Vegas, Scottsdale, Tucson, and Lafayette. “Our sales and marketing team members get to see our partner designer and vendors’ entire collections and learn about the jewelry firsthand from the makers and owners. It’s so important to put a face to the people we work with so closely, growing the relationships beyond phone calls and emails,” says Gibson.

The team also enjoys an annual staff retreat on the Tuesday after Labor Day every year, which generally takes the form of a spa day or a trip to the nearby Texas wine country area. “I think that you want to come to work and enjoy your colleagues,” says Gibson. “I try to create a relaxed environment. I give people a lot of flexibility and understanding that life gets in the way sometimes. I’ve never worked in a truly corporate environment; it’s not for me or anyone who works here.

“They work really hard to go above and beyond for our clients. That’s what boutique stores do. The Small Cool stores are pretty special; we have to wear a lot more hats.”

Store Renovation Elevates Austin Jewelry Boutique on the Leading Edge of Retail

Eliza Page’s marketing incorporates in-house photography of the store’s jewelry on models. The campaign above shows how jewelry reflects the inner self.

Five Cool Things About Eliza Page

1. MARKETING KNOW-HOW. The Eliza Page marketing team includes a director, a social media coordinator and a graphic/web designer/photographer. The brand gets traction on TikTok, where it regularly receives hundreds of views of its tongue-in-cheek videos. “People my age are still on Facebook, but the younger generation isn’t,” says Gibson. “My team has a great vision, they’ve pushed me into being more edgy. We still want to be as luxury as possible, but Austin is funky, so I hope we do both of those things well.”

2. WHOLESALE LINE. Gibson recently introduced a wholesale line called Scribe to the industry at large. The line is based on acrostic stylings, with each gemstone representing a letter. The emblematic designs are inspired by European ironwork, antique architecture and nature. A Scribe medallion won 1st Place in the Personalized Jewelry category of this year’s INSTORE Design Awards.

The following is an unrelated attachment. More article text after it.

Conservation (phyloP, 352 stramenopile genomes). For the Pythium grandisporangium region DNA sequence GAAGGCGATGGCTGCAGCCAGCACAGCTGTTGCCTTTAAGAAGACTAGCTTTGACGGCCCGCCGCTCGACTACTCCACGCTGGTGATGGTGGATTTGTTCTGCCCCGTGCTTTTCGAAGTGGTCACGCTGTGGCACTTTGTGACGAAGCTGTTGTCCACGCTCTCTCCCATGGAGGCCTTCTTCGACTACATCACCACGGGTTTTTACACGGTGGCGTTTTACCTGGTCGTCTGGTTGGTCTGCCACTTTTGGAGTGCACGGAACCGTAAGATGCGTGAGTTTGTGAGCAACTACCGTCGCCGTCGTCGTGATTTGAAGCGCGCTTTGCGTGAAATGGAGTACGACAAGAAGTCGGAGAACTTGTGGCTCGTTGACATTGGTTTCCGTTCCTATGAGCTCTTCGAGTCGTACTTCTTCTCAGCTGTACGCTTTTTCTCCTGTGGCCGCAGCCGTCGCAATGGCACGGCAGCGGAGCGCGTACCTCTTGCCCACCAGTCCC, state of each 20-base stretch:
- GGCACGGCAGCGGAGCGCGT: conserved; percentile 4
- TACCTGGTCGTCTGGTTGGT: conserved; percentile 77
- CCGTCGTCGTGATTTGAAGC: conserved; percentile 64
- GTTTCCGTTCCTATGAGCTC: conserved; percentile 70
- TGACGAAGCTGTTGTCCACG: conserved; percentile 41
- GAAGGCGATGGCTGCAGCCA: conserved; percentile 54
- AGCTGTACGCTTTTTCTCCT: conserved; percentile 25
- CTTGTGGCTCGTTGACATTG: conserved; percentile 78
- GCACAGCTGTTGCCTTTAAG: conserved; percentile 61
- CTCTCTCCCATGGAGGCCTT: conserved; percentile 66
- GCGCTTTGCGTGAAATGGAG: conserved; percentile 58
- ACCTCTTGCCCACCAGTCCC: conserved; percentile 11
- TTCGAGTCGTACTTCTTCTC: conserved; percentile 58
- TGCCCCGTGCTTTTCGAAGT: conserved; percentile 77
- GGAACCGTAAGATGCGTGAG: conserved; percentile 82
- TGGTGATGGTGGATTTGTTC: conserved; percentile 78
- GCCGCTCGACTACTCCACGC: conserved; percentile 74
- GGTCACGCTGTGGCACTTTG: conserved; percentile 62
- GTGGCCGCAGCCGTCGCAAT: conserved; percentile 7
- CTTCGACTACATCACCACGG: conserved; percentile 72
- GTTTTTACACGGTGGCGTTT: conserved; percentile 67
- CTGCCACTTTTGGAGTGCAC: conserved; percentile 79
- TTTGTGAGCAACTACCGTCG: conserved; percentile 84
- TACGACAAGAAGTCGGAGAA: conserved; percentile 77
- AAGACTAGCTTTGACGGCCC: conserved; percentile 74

3. CONNECTION THROUGH EVENTS. Creative in-store events are a hallmark of Eliza Page. For Mother’s Day, the store highlighted tennis bracelets and necklaces with a tennis-themed event. It included a balloon arch for photo ops, bouquets for clients, and branded Eliza Page swag with purchase. The team also wore EP-branded tennis sweaters. And for a color-themed trunk show with designer Armenta, the store brought in a person to read clients’ “color aura.”

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4. MATERIAL ADVANTAGE. The recent renovation included not only a new hardwood floor, but also a point-of-sale station and built-in desks and cabinetry handmade by a local carpenter out of solid walnut. The meeting table at the back of the store is marble and is surrounded by custom upholstered velvet chairs. An antique wood and glass display case was outfitted with custom-built brass legs in order to combine old with new.

5. NON-TRADITIONAL HIRES. Most of the team at Eliza Page did not have prior jewelry experience. “Having a jewelry background is great, but you can’t train people to be kind and smart and hard-working. So that’s what I’m looking for first,” says Gibson. “I didn’t have a traditional jewelry background when I opened the business. I believe in the individual, that they can rise to the occasion if they want to and we give them the training. We want them to be passionate about the customers and the product.”

PHOTO GALLERY (16 IMAGES)

JUDGES’ COMMENTS
  • LESLIE MCGWIRE: : The store feels modern and airy. They created a gallery-like space that is unique and did a great job combining the old with new design elements. The design is a non-intimidating environment, so it is pleasing to their clients. The ceiling design is just perfect with the look and space plan.
  • KATHLEEN CUTLER: Eliza Page’s commitment to community engagement and creating a sense of artistic wonder is commendable. It showcases their dedication to nurturing relationships with both customers and the local creative community, further establishing their store as a destination that extends beyond a mere retail experience. Their emphasis on staff development is impressive. Setting short-term, quarterly goals to achieve annual goals is something each small team should consider to focus on retention of staff and development.
  • MEREDITH SEEDS: Lovely, light, bright, and warm — with lots of great attention to product presentation.
  • MEGAN CRABTREE:Eliza Page gives shoppers an experience that differentiates them from other stores in the best way possible. Not only can you see that Eliza Page exceeds your expectations with their services, but their diversity and inclusivity marketing strategies also attract a wide range of customers from all walks of life.